ANN/CHINA DAILY – The International Monetary Fund (IMF) has forecasted China’s economy to grow at 3.2 per cent in 2022, then rise by 4.4 per cent for the next two years as the country’s growth remains under pressure following an “impressive” recovery from the pandemic’s initial impact.
The preliminary findings were released by the IMF on Tuesday, after a team led by its Mission Chief for China Sonali Jain-Chandra conducted “constructive” discussions virtually with senior Chinese government and banking officials, private business executives, and academics during an Article IV Consultation from November 2 to 16.
The consultation is based on Article IV of the IMF’s Articles of Agreement. It usually involves bilateral discussions between the IMF and a member to assess the latter’s economic health and financial risks.
“Under the zero-COVID strategy, China weathered the initial impact of the pandemic well, allowing the economy to recover swiftly from the early-2020 lockdowns and to expand the global supply of medical goods and durable goods significantly at a critical time for the global economy,” said, IMF’s first Deputy Managing Director Gita Gopinath.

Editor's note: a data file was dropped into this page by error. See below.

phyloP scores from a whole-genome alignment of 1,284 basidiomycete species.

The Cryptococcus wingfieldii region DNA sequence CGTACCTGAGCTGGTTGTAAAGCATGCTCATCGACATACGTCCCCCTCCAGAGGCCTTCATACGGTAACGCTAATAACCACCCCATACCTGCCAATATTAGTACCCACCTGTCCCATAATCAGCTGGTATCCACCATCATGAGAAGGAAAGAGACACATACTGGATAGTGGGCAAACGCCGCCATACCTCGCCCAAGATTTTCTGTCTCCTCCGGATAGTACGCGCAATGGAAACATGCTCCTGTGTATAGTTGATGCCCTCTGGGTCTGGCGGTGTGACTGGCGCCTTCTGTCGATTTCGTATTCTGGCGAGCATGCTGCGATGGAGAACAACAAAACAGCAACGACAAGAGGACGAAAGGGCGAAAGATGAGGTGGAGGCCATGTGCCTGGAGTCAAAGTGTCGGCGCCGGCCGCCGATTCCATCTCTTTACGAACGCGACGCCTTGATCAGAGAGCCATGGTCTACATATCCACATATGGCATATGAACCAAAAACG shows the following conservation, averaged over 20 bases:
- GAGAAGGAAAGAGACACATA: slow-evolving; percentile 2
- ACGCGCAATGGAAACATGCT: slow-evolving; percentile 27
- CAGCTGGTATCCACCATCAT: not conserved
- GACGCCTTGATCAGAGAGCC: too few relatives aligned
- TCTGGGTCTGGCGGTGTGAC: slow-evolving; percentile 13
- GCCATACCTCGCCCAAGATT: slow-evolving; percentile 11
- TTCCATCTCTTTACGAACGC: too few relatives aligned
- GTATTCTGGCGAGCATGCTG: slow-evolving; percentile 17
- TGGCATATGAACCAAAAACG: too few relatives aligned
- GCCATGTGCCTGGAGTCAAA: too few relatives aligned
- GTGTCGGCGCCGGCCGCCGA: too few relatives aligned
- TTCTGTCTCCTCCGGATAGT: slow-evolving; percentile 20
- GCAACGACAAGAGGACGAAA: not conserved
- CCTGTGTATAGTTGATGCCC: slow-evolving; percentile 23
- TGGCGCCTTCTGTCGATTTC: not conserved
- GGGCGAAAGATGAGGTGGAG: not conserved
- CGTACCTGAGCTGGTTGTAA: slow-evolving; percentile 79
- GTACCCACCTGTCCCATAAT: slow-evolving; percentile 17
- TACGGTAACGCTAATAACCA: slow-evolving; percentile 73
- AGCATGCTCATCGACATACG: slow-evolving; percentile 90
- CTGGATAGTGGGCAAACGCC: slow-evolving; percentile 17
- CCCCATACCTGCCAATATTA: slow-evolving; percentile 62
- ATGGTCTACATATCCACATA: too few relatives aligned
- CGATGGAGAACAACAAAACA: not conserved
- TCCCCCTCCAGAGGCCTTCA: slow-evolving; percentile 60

“However, China’s growth has since slowed and remains under pressure amid recurring COVID outbreaks, deep challenges in the property sector and slowing global demand,” she said in a statement at the end of the virtual visit. Gopinath, who also held virtual meetings with several senior policy officials, said the zero-COVID strategy in China has become “nimbler” over time.
“Against this backdrop, growth is projected at 3.2 per cent for 2022, increasing to 4.4 per cent in 2023 and 2024, under the assumption that the current zero-COVID strategy will be gradually and safely lifted in the second half of 2023,” she said.
In its World Economic Outlook released earlier last month, the IMF forecasts China’s overall growth domestic product growth will align with the global projected pace in 2022, but growth is 1.7 percentage points higher than the projected global average in 2023.
China also faces external headwinds from a global slowdown, a further rise in energy prices and more tightening in global financial conditions, according to the IMF statement.
It said that in the longer term, rising tensions pose risks of fragmentation through financial decoupling pressures and limits to trade, foreign direct investment and knowledge exchange around technology.
China’s gross domestic products expanded by three per cent year-on-year in the first three quarters, compared with 2.5 per cent in the first half of the year, according to the National Bureau of Statistics data, which indicated that the economy has shown resilience despite some downside risks.